In a market dominated by Chinese soft toys, this entrepreneur thrives to make the tables turn.
After 12 years in the Ministry of Telecommunications, Passant Saied decided to send her notice and open up a doll factory. "There’s a policy against running a business while working in the government," Saied tells Startup Scene. "And in order for the doll-making project to have grown, I had to establish a company."
In 2015, Shorouk Newspaper revealed that the market size of the toy industry in Egypt is valued at EGP 20 million, and 90% of it is Chinese. "I believe that the market is big enough to supplement and by time we wouldn’t need to export," Saied says, who plans to contribute on a larger scale to the soft toys industry in Egypt.
In July 2017, Saied left her job in the Technology Innovation and Entrepreneurship Centre (TIEC) and launched PAF Dolls, which stands for Passant Art Factory, based out of her house. "I allocated an amount, EGP 5,000 with which I made around 60 dolls," she says, reminiscing at the memory of her pilot phase. "Of course, that was a small amount of money for making 60 dolls because the material was not expensive considering that this batch was a pilot."
Following a stage of trial and error, Saied started going to bazaars and found demand on her dolls. She couldn't supply the demanded quantity at the requested time because she only had two hands. She had to get people on board, and that was how her small home-based business started to take shape of a scalable startup.
"One of the very important steps of launching a startup is partnerships," says Saied. Being well connected among the entrepreneurial scene and socialites, her paths crossed with those of celebrities like Ragaa El-Giddawy and Amr Adib and asked them to become brand ambassadors and wear the PAF brooches on air to get more exposure.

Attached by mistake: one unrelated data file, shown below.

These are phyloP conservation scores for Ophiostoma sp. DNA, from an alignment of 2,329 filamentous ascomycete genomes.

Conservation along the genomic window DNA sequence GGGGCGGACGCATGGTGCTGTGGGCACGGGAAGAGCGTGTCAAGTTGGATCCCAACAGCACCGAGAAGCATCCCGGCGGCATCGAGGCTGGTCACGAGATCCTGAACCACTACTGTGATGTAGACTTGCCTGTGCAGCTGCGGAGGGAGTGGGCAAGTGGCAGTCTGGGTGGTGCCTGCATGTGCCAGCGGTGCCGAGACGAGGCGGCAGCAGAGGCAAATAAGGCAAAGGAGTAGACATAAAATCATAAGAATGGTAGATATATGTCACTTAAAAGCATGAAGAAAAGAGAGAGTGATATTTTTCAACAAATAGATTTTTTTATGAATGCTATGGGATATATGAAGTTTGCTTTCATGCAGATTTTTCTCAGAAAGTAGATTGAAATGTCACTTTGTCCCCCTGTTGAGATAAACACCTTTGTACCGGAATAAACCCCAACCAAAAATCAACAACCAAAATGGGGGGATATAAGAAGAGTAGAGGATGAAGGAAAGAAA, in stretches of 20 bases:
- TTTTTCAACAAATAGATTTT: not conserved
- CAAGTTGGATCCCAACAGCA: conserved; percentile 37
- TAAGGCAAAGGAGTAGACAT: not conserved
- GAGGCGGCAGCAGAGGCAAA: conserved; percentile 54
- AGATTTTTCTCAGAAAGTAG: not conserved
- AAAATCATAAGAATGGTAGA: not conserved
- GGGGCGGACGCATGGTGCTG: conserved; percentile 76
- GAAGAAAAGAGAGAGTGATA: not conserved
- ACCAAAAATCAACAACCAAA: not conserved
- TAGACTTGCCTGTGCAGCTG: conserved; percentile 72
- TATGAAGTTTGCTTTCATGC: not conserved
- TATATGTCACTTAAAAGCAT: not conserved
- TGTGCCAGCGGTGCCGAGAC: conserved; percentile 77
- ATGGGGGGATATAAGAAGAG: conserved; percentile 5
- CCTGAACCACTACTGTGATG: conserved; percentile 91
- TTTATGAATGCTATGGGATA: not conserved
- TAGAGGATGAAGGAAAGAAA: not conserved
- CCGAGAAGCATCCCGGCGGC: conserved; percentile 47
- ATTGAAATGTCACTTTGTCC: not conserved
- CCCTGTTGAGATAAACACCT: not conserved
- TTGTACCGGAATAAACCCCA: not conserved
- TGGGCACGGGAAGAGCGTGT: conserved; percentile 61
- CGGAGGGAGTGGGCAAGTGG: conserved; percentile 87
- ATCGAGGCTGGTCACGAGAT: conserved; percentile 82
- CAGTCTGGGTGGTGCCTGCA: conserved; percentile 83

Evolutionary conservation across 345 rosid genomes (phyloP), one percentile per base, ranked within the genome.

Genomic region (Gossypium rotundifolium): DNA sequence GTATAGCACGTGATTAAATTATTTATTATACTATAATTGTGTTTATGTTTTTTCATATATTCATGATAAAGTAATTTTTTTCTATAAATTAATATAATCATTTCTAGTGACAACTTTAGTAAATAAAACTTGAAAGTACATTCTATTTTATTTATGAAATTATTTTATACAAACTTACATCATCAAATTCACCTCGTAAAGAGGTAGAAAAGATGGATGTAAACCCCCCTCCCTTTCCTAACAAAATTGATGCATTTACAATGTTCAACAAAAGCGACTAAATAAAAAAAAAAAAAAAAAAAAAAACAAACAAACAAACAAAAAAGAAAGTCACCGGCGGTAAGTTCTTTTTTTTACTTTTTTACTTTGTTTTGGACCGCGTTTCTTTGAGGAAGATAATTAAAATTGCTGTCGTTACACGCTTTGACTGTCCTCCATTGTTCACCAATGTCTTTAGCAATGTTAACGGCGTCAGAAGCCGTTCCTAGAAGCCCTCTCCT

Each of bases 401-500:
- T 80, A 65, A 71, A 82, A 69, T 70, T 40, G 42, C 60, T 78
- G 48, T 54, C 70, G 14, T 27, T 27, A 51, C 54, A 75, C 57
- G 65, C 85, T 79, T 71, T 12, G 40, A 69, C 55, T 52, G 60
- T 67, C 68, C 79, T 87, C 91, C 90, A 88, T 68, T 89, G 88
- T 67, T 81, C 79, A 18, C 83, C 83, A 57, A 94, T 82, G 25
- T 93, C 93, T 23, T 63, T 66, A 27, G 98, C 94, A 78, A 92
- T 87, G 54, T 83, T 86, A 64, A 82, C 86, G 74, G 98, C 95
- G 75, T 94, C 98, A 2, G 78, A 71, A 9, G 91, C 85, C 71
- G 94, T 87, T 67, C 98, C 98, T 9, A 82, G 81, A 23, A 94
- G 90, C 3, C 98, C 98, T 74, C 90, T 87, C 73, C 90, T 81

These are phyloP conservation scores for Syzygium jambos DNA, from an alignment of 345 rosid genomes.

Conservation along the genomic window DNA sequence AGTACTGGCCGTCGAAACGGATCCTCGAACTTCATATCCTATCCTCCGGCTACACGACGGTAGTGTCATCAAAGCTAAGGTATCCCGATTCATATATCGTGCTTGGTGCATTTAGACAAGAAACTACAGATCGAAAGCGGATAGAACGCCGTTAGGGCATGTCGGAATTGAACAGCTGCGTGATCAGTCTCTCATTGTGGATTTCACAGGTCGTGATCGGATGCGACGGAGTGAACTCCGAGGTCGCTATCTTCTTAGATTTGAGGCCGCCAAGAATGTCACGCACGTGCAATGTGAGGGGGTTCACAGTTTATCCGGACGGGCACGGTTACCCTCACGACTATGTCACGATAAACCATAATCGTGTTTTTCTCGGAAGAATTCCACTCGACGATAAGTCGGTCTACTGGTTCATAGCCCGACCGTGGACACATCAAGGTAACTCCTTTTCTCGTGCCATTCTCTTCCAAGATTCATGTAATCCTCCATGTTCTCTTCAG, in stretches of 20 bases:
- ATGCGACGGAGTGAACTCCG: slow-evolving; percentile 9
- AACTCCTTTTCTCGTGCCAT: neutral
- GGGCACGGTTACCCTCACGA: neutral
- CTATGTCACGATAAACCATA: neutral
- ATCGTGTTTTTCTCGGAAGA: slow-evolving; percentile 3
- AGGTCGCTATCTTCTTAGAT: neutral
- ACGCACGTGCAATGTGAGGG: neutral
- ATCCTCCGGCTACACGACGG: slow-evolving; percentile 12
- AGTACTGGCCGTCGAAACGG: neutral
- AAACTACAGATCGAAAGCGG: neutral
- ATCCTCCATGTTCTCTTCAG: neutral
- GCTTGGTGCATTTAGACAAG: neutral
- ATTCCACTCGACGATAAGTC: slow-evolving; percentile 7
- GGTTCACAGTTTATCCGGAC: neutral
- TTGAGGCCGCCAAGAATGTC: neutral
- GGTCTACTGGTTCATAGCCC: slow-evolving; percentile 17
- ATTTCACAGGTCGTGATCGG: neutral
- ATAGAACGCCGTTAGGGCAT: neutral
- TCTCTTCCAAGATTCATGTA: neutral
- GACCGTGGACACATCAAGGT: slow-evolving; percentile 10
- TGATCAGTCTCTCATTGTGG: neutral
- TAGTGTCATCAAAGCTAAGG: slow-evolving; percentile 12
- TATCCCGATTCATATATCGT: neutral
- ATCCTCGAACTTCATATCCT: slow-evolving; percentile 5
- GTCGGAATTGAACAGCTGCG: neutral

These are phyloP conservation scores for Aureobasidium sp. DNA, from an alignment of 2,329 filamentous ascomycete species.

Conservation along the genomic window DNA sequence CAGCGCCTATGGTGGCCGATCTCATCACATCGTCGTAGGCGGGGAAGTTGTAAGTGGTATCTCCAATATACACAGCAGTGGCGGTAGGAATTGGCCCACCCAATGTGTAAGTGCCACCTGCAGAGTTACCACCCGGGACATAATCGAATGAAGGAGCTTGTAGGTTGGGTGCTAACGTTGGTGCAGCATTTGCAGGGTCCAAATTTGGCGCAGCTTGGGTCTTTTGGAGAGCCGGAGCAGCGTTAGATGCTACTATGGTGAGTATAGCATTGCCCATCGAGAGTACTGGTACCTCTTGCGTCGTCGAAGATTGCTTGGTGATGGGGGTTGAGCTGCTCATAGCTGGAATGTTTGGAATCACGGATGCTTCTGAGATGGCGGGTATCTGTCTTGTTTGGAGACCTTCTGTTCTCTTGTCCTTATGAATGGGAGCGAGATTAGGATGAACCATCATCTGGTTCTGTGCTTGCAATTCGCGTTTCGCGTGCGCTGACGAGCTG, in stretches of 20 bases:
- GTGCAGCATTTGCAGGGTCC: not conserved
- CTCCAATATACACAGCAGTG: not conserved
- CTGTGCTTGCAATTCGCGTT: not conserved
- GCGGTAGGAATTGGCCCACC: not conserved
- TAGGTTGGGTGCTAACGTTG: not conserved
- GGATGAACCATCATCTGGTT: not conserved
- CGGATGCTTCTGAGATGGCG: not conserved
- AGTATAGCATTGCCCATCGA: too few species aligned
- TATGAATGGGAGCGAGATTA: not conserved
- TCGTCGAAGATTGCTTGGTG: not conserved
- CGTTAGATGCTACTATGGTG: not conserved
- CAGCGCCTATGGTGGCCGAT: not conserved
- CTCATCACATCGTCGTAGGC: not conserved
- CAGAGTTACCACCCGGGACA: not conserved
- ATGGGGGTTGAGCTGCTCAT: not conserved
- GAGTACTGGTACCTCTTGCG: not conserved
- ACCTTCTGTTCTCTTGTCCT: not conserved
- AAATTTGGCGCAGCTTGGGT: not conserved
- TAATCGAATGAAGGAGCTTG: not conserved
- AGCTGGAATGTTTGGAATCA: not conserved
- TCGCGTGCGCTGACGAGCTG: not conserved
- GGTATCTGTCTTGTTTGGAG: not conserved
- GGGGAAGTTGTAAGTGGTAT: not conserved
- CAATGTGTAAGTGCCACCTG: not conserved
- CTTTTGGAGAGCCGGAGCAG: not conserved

Saied is also very fond of up-cycling and wants to take part in the green revolution spiraling in Egypt. So, she struck a deal with the iconic homegrown fashion brand Marie Louis and had them send PAF Dolls their fabric waste and PAF's artisans turned them into dresses and garments for the dolls. With that deal, Saied killed two birds with one stone, selling her products co-branded as brooches pinned in Marie Louis bags and blazers in addition to becoming part of the up-cycling movement.
Later, when the Marie Louis deal proved its success, Saied decided to kill three birds with one stone. She took cuts from a Ghanian brand called Sa4a, turned them into dresses for a collection of dolls made especially for the African Cup that took place in Egypt; paving a road for potential expansion and collaboration in Africa.
"A lot of people like handicrafts. Be it a hobby or a job, the handicrafter does what he does out of real passion. So, I don't ever see it fading out," Saied concludes.
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